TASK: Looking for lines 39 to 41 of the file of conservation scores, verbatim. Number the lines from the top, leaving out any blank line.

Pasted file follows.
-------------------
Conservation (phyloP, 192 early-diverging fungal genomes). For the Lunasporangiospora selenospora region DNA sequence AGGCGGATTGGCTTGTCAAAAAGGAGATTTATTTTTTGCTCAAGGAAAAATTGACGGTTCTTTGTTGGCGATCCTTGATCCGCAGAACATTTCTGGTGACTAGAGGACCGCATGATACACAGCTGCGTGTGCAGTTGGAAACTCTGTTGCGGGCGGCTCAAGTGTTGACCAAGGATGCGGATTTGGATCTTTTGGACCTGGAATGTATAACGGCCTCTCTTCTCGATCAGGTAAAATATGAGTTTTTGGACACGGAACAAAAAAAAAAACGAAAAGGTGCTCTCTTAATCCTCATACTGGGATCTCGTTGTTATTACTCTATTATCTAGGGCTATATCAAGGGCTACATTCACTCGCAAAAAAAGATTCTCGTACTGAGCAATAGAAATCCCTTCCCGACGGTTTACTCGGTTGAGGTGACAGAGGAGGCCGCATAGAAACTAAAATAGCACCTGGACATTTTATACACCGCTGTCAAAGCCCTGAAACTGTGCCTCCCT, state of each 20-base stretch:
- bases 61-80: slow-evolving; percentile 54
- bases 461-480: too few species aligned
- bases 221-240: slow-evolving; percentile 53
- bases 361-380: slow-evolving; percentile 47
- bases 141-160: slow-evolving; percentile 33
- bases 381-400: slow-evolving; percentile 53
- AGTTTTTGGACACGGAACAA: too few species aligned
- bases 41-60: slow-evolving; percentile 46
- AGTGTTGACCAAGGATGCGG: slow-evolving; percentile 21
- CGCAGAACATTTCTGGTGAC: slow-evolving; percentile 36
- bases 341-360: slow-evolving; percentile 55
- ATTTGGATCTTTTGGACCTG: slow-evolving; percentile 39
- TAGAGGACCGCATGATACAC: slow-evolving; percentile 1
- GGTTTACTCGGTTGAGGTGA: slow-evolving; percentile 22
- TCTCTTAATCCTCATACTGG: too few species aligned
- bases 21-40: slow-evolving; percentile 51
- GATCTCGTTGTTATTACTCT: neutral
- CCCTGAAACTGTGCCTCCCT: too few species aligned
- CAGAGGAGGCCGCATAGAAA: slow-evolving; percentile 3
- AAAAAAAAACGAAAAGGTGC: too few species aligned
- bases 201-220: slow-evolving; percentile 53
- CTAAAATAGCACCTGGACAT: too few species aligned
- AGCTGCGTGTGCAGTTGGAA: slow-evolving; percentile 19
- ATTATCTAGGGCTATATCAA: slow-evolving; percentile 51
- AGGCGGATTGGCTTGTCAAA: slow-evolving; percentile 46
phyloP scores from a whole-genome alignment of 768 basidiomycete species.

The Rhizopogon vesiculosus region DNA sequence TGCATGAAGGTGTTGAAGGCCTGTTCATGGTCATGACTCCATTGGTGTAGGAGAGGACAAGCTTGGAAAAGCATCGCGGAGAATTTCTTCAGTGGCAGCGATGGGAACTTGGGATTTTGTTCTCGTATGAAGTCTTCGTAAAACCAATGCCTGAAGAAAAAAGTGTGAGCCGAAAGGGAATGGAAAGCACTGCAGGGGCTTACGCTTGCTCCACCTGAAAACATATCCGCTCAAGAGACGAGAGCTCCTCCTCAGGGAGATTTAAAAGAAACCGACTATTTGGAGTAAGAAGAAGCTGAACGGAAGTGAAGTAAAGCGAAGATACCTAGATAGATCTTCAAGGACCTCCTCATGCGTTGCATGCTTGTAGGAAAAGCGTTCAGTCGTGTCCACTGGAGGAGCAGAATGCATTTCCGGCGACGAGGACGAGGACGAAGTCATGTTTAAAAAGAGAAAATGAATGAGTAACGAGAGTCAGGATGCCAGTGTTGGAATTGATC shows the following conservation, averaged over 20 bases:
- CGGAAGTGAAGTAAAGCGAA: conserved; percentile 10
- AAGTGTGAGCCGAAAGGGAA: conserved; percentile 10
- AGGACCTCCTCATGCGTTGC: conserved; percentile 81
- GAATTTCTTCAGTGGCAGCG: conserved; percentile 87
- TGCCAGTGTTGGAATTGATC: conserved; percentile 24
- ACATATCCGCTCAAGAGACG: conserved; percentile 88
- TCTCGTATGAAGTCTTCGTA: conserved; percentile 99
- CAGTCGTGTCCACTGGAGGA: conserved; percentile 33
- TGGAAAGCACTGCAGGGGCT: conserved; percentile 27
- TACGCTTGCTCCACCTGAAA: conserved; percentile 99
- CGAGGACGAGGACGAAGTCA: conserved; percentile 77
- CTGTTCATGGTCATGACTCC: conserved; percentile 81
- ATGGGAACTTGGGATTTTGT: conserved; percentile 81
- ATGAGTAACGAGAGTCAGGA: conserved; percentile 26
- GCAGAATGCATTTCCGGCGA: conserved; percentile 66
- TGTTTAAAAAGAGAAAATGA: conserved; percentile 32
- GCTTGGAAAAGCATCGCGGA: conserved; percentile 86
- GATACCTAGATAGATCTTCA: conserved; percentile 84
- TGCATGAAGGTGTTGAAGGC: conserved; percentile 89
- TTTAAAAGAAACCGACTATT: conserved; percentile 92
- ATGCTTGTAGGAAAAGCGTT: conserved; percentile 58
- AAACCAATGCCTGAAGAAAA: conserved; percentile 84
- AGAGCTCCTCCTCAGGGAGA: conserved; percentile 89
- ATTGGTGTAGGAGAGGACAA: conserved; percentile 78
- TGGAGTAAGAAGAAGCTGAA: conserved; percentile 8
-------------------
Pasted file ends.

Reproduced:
- CGAGGACGAGGACGAAGTCA: conserved; percentile 77
- CTGTTCATGGTCATGACTCC: conserved; percentile 81
- ATGGGAACTTGGGATTTTGT: conserved; percentile 81